Eighty years ago, the last significant moderate eliminated from Germany's leadership, Francoist shells fall on Barcelona and Chamberlain's call to arms sounds more like a call to gasmasks



The last significant moderate was removed from power in Germany. Hjalmar Schacht, the President of the Reichsbank, and two of his senior officials were dismissed from their posts. Schacht had been losing ground in the face of the drive to a wholly autarkic economic model, which practically imposed total war conditions, and his opposition to yet more borrowings to fund this policy had been the final straw. Schacht was replaced by Walter Funk, the Economics Minister, who had taken over from Schacht in that job six years before. Funk remained as Economics Minister, signalling that any pretence at organized state finance was at an end. This came as something of a blow to British appeasers who had hoped to use the close friendship between Schacht and Montagu Norman, Governor of the Bank of England, as an avenue to appease Germany economically. To the outside world it looked as though the Prime Minister wanted to consult Norman on Schacht’s ouster when Norman was invited to Downing Street. In reality this had more to do with signalling the government’s confidence in him and economic appeasement after the Foreign Office had warned him off engaging in political discussions on a visit to Berlin earlier in the month. Downing Street was becoming ever more estranged from the Foreign Office and Norman was manifestly in the Downing Street camp.

The disappearance of Republican Spain in Catalonia was only a matter of time. General Yaguë’s troops had broken through in the south and were now at the foot of Montjuich, the hill that dominates Barcelona. They had begun shelling the city but it was regarded as only a matter of time for the Nationalists to take it. There were no serious preparations for military defence, only a stream of refugees. Contrary to modern legend (in part fostered by the BBC), George Orwell had long left the city and thus did not try to defend it against Franco. The fighting in which he had taken part in Barcelona was between the Trotskyist POUM militia and the Stalinists, who wished to exterminate such deviationists. Orwell was severely wounded by a Nationalist sniper near Huesca over 200km away but then  had to flee Spain to escape the Stalinists for whom his afffiliation with the Trotskists made him a marked man..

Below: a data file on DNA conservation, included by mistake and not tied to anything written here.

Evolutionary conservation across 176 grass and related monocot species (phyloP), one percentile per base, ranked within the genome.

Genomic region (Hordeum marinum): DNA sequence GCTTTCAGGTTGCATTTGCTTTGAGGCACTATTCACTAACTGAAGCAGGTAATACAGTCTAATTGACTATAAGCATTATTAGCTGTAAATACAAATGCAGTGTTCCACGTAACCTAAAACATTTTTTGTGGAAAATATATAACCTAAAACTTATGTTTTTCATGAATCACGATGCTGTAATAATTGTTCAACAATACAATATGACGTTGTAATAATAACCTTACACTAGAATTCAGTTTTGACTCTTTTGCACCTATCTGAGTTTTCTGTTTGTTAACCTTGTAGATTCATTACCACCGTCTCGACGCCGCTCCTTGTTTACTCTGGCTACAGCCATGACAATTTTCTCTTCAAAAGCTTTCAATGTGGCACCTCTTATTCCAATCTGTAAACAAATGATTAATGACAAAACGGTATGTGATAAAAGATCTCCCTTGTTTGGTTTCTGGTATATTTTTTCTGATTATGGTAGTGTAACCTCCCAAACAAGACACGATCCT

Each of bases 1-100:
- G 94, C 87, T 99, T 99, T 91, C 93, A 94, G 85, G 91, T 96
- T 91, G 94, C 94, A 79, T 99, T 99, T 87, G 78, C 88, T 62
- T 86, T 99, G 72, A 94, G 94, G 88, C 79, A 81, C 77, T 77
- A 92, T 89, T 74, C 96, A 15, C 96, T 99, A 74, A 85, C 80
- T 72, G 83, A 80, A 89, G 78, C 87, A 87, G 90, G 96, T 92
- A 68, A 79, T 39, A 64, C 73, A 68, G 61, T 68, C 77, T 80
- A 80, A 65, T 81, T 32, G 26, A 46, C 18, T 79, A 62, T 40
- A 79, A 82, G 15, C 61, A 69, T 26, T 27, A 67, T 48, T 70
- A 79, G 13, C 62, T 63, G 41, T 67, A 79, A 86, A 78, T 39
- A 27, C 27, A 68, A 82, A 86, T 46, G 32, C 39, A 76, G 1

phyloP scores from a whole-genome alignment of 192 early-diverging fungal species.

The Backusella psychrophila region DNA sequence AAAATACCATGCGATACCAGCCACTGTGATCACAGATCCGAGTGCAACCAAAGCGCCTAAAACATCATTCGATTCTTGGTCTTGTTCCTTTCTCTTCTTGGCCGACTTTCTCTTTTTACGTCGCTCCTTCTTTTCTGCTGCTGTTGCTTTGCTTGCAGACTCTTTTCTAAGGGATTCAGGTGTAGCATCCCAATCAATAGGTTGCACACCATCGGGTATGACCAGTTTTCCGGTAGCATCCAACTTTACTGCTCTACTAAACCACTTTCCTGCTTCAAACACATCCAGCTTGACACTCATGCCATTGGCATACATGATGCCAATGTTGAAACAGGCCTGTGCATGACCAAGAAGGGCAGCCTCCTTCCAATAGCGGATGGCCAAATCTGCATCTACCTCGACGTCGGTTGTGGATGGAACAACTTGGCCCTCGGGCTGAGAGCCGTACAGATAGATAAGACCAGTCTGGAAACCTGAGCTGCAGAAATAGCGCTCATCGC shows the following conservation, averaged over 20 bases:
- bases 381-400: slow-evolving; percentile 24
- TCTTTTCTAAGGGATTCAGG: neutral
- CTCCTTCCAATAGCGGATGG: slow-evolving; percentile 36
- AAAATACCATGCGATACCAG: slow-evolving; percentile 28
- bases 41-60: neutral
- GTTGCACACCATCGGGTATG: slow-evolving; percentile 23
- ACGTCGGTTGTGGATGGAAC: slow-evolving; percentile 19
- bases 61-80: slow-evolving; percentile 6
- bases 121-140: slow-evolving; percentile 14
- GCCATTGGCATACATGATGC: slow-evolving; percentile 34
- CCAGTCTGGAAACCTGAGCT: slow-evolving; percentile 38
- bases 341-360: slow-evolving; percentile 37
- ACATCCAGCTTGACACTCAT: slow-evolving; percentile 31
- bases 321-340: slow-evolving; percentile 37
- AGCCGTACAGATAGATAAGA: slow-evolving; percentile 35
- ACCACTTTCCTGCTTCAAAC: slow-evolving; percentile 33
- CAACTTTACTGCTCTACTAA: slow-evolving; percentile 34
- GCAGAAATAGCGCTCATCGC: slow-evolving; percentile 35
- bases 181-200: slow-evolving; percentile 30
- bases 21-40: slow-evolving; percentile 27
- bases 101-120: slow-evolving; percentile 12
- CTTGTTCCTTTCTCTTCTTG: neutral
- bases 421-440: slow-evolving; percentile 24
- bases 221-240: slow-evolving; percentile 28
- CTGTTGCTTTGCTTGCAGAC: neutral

Neville Chamberlain delivered a BBC broadcast with a rather less than ringing appeal for people to volunteer for the non-mandatory programme of national service that had been devised as an uneasy compromise between unacceptable conscription and the need to prepare for war. Chamberlain was more preoccupied to insist that he did not expect war and that he would never actively take the country into war. It would have been hard to make out whether he wanted to people for air raid precautions or available to fight in armed conflict. This reflected his fearful expectation that a war with Germany would involve massive and hugely destructive air attacks on London.

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